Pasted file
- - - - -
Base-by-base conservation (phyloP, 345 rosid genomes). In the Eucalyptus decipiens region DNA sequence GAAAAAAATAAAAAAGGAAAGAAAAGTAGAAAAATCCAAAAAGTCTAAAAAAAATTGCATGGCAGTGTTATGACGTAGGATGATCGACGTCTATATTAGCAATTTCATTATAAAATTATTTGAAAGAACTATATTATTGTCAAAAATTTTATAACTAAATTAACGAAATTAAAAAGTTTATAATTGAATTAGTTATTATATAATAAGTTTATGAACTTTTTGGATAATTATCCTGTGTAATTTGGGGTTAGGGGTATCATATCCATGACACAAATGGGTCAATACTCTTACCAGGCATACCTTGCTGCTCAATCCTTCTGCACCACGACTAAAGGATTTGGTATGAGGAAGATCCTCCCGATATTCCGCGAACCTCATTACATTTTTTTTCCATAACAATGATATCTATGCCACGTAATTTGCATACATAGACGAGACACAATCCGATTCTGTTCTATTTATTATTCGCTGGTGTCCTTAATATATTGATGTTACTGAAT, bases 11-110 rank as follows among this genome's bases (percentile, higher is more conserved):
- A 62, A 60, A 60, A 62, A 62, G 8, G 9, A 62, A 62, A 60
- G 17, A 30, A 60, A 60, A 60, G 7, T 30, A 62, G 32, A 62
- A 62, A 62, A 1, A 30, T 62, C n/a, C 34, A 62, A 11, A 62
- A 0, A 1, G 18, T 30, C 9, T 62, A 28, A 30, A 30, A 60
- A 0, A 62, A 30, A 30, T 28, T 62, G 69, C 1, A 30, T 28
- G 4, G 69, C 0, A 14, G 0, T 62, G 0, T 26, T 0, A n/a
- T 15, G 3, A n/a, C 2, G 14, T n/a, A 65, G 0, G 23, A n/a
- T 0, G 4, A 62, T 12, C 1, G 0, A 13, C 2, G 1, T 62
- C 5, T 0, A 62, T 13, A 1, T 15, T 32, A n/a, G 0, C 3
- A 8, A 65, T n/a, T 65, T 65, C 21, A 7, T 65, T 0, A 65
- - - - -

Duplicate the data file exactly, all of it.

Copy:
Base-by-base conservation (phyloP, 345 rosid genomes). In the Eucalyptus decipiens region DNA sequence GAAAAAAATAAAAAAGGAAAGAAAAGTAGAAAAATCCAAAAAGTCTAAAAAAAATTGCATGGCAGTGTTATGACGTAGGATGATCGACGTCTATATTAGCAATTTCATTATAAAATTATTTGAAAGAACTATATTATTGTCAAAAATTTTATAACTAAATTAACGAAATTAAAAAGTTTATAATTGAATTAGTTATTATATAATAAGTTTATGAACTTTTTGGATAATTATCCTGTGTAATTTGGGGTTAGGGGTATCATATCCATGACACAAATGGGTCAATACTCTTACCAGGCATACCTTGCTGCTCAATCCTTCTGCACCACGACTAAAGGATTTGGTATGAGGAAGATCCTCCCGATATTCCGCGAACCTCATTACATTTTTTTTCCATAACAATGATATCTATGCCACGTAATTTGCATACATAGACGAGACACAATCCGATTCTGTTCTATTTATTATTCGCTGGTGTCCTTAATATATTGATGTTACTGAAT, bases 11-110 rank as follows among this genome's bases (percentile, higher is more conserved):
- A 62, A 60, A 60, A 62, A 62, G 8, G 9, A 62, A 62, A 60
- G 17, A 30, A 60, A 60, A 60, G 7, T 30, A 62, G 32, A 62
- A 62, A 62, A 1, A 30, T 62, C n/a, C 34, A 62, A 11, A 62
- A 0, A 1, G 18, T 30, C 9, T 62, A 28, A 30, A 30, A 60
- A 0, A 62, A 30, A 30, T 28, T 62, G 69, C 1, A 30, T 28
- G 4, G 69, C 0, A 14, G 0, T 62, G 0, T 26, T 0, A n/a
- T 15, G 3, A n/a, C 2, G 14, T n/a, A 65, G 0, G 23, A n/a
- T 0, G 4, A 62, T 12, C 1, G 0, A 13, C 2, G 1, T 62
- C 5, T 0, A 62, T 13, A 1, T 15, T 32, A n/a, G 0, C 3
- A 8, A 65, T n/a, T 65, T 65, C 21, A 7, T 65, T 0, A 65